Saturday, November 17, 2018  
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Dear Editor,

Recently, a reader who “doesn’t know me” questioned why I was speaking out on civic issues.  While I did not grow up in Water Valley, my family has been in this area since the mid-1800’s.  My maternal grandparents taught school for years in Taylor and one of my great aunts taught here in town.  She, along with two of her sisters, lived on Clay Street where I often visited as a child.  So, I got roots.

But one’s family history or the length of one’s residency has no bearing on their right to engage in the political discourse of this town.  During the mayoral forum, one of the candidates lamented the fact that his kids had “moved away.”  Clearly, the status quo has not necessarily provided a future for a number of our young people.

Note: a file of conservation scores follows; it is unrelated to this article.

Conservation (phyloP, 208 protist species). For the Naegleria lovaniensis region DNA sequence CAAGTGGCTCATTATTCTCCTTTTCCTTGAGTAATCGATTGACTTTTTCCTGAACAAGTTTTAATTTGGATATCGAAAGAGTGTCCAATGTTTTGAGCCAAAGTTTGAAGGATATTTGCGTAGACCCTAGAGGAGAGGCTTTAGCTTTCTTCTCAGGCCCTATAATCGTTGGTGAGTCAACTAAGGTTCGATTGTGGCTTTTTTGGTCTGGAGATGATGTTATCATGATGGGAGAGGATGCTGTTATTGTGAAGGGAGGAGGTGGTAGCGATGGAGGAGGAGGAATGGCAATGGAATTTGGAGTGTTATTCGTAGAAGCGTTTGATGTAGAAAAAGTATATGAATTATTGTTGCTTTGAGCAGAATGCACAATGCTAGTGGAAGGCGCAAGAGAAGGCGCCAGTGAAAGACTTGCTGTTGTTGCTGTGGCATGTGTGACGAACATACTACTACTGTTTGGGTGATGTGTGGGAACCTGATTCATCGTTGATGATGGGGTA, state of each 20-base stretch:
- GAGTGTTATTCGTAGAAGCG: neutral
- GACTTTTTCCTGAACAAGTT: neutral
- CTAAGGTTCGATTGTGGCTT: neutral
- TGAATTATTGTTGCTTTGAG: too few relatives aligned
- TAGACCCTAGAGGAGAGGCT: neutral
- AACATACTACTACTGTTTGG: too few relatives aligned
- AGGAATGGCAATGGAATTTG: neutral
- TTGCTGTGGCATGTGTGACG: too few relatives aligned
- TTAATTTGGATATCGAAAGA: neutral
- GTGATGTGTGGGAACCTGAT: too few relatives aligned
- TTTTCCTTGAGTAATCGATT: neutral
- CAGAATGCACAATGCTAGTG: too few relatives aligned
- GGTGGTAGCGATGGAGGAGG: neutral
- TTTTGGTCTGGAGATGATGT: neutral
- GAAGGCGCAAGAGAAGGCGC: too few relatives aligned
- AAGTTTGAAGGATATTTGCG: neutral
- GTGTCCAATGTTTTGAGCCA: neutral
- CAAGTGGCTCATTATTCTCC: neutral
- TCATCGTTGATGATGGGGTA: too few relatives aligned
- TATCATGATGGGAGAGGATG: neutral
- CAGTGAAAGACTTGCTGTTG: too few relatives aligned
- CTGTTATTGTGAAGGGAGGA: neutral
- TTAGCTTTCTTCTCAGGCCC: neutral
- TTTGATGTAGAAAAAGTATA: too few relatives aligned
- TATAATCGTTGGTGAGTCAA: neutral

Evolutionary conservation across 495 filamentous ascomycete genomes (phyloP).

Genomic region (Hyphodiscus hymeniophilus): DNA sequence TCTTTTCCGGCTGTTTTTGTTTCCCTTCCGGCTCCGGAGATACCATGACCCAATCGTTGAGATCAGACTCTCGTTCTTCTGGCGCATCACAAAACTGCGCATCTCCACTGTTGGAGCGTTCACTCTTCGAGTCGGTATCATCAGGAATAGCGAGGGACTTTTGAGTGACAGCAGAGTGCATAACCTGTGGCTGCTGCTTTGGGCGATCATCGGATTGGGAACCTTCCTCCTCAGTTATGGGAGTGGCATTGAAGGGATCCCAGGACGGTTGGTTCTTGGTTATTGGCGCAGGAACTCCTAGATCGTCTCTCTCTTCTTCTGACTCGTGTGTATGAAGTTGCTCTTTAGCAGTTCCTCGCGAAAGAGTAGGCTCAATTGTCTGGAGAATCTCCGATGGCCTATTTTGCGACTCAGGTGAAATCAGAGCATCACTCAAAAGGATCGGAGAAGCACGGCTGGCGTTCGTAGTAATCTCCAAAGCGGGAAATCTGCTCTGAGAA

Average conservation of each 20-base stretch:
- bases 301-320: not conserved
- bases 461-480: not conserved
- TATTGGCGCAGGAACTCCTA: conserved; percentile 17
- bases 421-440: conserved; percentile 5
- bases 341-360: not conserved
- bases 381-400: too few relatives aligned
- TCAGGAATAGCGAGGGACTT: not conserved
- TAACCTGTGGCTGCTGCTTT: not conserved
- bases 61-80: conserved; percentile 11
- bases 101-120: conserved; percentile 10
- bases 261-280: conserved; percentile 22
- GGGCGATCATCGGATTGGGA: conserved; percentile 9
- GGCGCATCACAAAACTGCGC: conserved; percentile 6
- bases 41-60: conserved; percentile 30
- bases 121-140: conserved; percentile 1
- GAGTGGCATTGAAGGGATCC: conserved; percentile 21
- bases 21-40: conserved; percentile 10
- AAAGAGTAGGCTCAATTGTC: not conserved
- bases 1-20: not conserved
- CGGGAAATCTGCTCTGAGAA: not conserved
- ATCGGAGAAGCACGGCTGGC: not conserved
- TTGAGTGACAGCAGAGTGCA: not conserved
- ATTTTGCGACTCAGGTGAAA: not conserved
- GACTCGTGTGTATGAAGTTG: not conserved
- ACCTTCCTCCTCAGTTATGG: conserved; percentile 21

In the meantime, we “transplants” have played a part in the growth and health of this community.  We pay our taxes, attend local churches, send our kids to the public schools, and participate in local civic organizations/activities.  Our interest in change doesn’t mean that we don’t love Water Valley.  Rather, we believe that well planned change can have better results than simply maintaining the status quo.   

Our next mayor should have not only a firm understanding of our town’s past, but also a clear vision for its future.  He should support all of our citizens regardless of race, gender, place of origin, or sexual orientation.   The future does not rely on what one is against but on what one is for.      

Charlotte Lane

Citizen of Water Valley


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